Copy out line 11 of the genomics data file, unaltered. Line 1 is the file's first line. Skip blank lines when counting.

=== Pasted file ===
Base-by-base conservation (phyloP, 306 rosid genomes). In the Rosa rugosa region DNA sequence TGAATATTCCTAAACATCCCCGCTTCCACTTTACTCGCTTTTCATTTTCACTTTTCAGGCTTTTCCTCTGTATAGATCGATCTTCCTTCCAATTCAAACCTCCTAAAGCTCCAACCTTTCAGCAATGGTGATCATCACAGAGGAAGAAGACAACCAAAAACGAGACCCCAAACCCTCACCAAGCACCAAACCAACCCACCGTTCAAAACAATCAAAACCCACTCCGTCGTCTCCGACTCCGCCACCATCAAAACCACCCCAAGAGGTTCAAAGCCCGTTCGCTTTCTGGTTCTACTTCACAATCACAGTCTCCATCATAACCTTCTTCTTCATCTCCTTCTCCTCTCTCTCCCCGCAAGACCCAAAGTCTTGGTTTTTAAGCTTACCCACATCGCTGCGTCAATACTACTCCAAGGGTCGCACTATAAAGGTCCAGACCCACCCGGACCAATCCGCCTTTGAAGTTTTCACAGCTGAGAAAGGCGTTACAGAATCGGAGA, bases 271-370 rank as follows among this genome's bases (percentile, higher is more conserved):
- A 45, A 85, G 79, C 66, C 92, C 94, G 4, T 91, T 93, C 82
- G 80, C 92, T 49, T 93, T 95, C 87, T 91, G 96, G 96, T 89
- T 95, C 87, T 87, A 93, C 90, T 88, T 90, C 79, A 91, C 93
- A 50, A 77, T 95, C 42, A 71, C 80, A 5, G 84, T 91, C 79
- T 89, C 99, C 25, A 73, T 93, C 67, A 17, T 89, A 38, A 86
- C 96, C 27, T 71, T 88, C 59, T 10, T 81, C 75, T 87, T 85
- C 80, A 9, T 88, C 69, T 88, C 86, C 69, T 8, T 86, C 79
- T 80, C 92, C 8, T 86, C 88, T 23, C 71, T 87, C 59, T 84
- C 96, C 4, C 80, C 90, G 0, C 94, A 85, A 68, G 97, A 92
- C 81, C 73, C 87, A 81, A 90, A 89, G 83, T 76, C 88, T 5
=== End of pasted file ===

- C 81, C 73, C 87, A 81, A 90, A 89, G 83, T 76, C 88, T 5